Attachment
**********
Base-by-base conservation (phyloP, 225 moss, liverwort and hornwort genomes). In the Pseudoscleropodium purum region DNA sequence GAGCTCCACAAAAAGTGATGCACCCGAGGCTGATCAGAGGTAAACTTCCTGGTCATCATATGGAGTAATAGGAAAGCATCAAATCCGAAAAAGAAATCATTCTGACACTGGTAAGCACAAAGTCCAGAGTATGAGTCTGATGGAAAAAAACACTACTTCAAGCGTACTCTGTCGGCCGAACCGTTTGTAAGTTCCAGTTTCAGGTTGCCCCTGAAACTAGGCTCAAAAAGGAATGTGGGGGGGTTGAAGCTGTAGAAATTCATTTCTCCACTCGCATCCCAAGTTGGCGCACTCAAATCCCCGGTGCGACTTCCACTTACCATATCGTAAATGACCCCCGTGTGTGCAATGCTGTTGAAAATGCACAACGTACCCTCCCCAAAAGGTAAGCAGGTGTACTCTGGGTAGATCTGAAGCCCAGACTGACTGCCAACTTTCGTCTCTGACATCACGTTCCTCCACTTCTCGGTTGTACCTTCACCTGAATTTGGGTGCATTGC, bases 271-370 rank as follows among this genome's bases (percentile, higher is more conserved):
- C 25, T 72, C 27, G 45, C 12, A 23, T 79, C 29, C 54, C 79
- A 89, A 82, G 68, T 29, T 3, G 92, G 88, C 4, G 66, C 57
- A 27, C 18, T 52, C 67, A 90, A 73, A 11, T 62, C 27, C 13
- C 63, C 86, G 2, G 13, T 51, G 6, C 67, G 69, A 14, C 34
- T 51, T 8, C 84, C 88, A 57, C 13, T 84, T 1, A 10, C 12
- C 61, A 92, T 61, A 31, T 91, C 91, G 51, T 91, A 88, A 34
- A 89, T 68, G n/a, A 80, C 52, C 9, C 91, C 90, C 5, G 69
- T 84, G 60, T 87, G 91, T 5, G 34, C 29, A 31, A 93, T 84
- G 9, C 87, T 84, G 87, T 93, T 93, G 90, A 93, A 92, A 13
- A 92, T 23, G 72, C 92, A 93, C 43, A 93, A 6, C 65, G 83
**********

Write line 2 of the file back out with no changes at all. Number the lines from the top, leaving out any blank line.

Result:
- C 25, T 72, C 27, G 45, C 12, A 23, T 79, C 29, C 54, C 79